GLOBAL SOFT POWER OF POLAND - STEFAN NORBLIN: THE POLISH PAINTER OF INDIAN MAHARAJAS
A presentation by Prof. Piotr Kłodkowski
Acclaimed scholar of Studies of Civilizations, former diplomat and the Ambassador of Poland to India (2009-2014), Prof. Piotr Kłodkowski will discuss the body of work of the Polish painter and graphic artist Stefan Norblin. Hidden away in the palaces of Maharajas in India and rediscovered in the late 1980s, murals and interior designs made by Norblin are regarded as the most precious Polish artistic legacy in Asia. The lecture will include a documentary film screening and PowerPoint presentation.
The event is free of charge and open to the public. Wine reception will follow the presentation. Space is limited. Registration required. In lieu of admission fee, donation towards the KF Cultural Fund is appreciated.
Piotr Kłodkowski - Professor at the Centre for Comparative Studies of Civilisations of the Jagiellonian University (UJ) in Cracow, and Skalny Visiting Professor at University of Rochester. A former diplomat and the Ambassador of Poland to India (2009-2014) with diplomatic accreditations to Bangladesh, Nepal, Sri Lanka and Maldives. At present he is also a member of the Committee for Asia and Pacific at Polish Ministry of Foreign Affairs and a member of the Advisory Board of „Muslim Perspectives" published by Muslim Institute (Islamabad/London). Piotr Kłodkowski is a UJ graduate; he also studied in Pakistan at the National Institute of Modern Languages in Islamabad and in the Republic of Ireland, at the University College Cork. MORE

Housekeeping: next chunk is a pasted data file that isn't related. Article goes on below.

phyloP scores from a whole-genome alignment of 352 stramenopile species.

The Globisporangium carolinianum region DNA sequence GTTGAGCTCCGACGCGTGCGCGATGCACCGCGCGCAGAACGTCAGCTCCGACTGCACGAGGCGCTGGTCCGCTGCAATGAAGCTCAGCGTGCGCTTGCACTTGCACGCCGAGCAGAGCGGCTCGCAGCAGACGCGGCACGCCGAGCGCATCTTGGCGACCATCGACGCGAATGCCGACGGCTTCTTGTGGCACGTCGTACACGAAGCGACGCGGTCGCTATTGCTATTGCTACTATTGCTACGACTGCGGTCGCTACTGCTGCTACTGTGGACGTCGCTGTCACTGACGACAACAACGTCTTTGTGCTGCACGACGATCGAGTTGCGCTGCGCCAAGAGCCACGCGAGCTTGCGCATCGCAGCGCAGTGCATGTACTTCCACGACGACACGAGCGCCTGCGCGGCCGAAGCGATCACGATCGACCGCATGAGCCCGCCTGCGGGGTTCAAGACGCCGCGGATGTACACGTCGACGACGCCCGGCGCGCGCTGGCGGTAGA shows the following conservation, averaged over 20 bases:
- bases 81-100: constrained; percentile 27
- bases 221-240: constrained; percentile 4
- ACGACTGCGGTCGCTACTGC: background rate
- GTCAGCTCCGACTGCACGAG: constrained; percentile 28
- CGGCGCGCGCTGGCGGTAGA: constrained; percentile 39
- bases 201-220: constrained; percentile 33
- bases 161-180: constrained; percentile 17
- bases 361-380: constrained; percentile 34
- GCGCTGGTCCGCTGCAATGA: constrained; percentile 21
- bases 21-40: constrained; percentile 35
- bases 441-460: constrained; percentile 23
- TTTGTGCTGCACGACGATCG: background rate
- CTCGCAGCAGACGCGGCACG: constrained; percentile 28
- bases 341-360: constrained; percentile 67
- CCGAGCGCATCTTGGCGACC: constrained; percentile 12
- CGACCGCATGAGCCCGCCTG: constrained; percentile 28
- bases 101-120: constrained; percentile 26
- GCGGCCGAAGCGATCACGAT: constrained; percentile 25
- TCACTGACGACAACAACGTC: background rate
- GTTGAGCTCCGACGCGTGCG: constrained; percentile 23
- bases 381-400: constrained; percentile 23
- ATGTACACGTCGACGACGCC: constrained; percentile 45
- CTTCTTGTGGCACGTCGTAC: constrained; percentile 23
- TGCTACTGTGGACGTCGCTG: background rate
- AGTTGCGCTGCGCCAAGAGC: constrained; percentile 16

Stefan Norblin (1892-1952) – one of the most versatile Polish artists whose opus magnum combines the European Art Deco style with Hindu mythological motifs. Norblin's reputation as a painter opened many doors, including those of the royal family in Iraq and Indian Maharajas for whom he painted portraits and murals. He left Poland in 1939 and spent five fascinating years in India. The grand palace of Umaid Bhavan is testimony to his broad scope. He designed the furniture and also painted enormous murals to decorate the walls of the palace's 365 rooms. Norblin's works were forgotten by the rest of the world until the late 1980s when Claus Ullrich Simon, an art specialist "discovered" the murals when visiting India. The murals were in a disastrous state and Polish conservators spent many years restoring them to their full glory. Nowadays Norblin's works in Umaid Bhavan are regarded as the most precious Polish artistic legacy in Asia.